Many wealth managers give would-be clients a choice of several advisers to find the best fit. Understanding clients’ goals is key, as is professionalism. “Wealth managers should be looking to provide as good a service for their clients as medical practitioners or solicitors do in their respective professions,” Coutts’ Mr Morley argues.

Ian Porter, head of wealth management at Sanlam Private Investments Wealth Management (UK), adds: “There is greater interest in how aligned a firm’s ethics and conduct are with those of the client, as well as the client wanting to understand the value that a relationship will generate for them.”

Indeed, Sanlam is changing its investment proposition to become more client centric and relationship based, due to the shift in clients’ needs.

Innovation can also set wealth managers apart. For example, Coutts launched an index called Objects of Desire at the end of 2013, tracking the price of luxury items, such as classic watches and fine wine.

According to, 20 per cent of clients are most interested in alternatives as an asset class, such as hedge funds, private equity, property or art.

Another example is the gradual embrace of social media. At the end of 2013, MyPrivateBanking Research found that Barclays Wealth and Investment Management was the best at using social media, attracting praise for its behavioural finance content and Twitter feeds from senior executives. Coutts was a close runner-up.

Clients are also increasingly looking for discretionary managers to take on the burden of running their portfolio. In the last three months of 2013, 75 per cent of visitors were seeking a discretionary, rather than advisory, investment relationship, up from 50 per cent at the beginning of the year.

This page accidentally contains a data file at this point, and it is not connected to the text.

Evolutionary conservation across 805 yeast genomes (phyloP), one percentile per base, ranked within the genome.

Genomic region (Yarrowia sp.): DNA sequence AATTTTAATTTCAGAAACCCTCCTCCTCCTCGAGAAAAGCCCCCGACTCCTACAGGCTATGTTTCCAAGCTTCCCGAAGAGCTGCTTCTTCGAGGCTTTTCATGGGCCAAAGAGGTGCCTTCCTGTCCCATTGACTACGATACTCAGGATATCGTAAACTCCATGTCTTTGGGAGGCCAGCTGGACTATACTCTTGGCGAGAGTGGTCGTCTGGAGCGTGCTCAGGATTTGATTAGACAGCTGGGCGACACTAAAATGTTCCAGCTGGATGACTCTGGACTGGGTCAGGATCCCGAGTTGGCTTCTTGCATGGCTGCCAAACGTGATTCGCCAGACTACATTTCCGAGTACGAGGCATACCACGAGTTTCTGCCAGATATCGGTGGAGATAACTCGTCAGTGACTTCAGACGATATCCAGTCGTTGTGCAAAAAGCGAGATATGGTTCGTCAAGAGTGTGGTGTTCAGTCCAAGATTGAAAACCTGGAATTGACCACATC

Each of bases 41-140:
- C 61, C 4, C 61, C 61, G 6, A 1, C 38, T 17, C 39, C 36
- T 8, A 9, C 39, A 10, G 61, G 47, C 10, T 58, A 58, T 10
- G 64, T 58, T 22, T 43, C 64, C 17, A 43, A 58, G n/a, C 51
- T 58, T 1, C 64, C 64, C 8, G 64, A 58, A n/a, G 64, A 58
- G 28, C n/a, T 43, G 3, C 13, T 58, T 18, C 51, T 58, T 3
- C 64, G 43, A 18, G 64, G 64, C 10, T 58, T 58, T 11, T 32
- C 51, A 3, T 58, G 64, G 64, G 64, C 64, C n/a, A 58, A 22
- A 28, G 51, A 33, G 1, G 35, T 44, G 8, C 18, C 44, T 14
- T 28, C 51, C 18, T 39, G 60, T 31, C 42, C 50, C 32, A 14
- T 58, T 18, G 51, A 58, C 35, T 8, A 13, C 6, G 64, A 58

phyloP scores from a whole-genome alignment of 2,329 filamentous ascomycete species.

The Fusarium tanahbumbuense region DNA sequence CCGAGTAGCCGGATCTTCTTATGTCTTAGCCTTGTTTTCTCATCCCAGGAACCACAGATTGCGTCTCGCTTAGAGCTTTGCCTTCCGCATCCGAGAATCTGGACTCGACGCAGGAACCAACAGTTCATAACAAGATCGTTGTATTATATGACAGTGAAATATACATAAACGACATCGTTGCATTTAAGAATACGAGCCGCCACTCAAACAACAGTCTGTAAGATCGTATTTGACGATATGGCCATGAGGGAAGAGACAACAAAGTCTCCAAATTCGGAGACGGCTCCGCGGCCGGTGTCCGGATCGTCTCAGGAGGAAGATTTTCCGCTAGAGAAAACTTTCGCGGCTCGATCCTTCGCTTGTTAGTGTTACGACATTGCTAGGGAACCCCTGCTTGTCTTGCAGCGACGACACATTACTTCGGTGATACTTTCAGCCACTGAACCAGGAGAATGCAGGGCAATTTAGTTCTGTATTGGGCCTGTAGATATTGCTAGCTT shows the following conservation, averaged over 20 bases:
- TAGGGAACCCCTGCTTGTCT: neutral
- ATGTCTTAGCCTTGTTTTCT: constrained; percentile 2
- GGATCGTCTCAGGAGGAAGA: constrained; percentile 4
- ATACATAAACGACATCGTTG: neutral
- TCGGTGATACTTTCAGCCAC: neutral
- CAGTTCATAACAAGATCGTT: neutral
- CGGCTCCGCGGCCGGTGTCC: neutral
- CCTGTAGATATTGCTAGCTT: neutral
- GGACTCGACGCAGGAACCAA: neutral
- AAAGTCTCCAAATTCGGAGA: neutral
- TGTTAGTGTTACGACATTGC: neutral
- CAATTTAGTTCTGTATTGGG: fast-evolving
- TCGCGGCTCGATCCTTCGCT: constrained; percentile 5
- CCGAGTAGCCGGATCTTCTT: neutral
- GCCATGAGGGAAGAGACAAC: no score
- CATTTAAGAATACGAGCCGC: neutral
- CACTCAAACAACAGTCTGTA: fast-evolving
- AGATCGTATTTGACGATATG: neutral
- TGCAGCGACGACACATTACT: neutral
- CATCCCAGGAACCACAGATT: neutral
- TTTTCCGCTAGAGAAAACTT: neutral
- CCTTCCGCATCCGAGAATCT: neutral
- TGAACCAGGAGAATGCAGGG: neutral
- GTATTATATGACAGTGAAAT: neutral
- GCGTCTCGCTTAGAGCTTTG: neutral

“After a year of still-choppy markets, HNWIs have become more willing to cede control and have a professional take on the burden of running their portfolio,” says Mr Goggin.

But for all the improvements and slow battle in winning back clients’ trust, there are still lingering concerns.

For example, businesses looking for market-dominating scale can lead to off-the-shelf solutions, rather than bespoke management. Meanwhile, rapid consolidation can be unsettling for clients. Sanlam’s Mr Porter says: “Businesses that have leveraged significantly and acquired rapidly without appropriate due diligence are the most at risk of failure.”

Over at Coutts, Mr Morley says the biggest lesson from the financial crash of 2008 is to fully understand the products and services that clients need and want. “As wealth managers, we have to provide clients with advice beyond product solutions, and challenge their asset allocation plans and risk tolerances. We also have to evaluate closely whether these meet the requirements of the current family and its future generations.”

Amid the lessons learnt and ongoing swirl of consolidation, Mr Porter warns that the industry must not forget about the importance of building trust with clients. “If a client cannot bring themselves to be totally candid with their adviser, then the relationship will falter as misunderstandings and miscommunication develop into errors, omissions and distrust,” he concludes.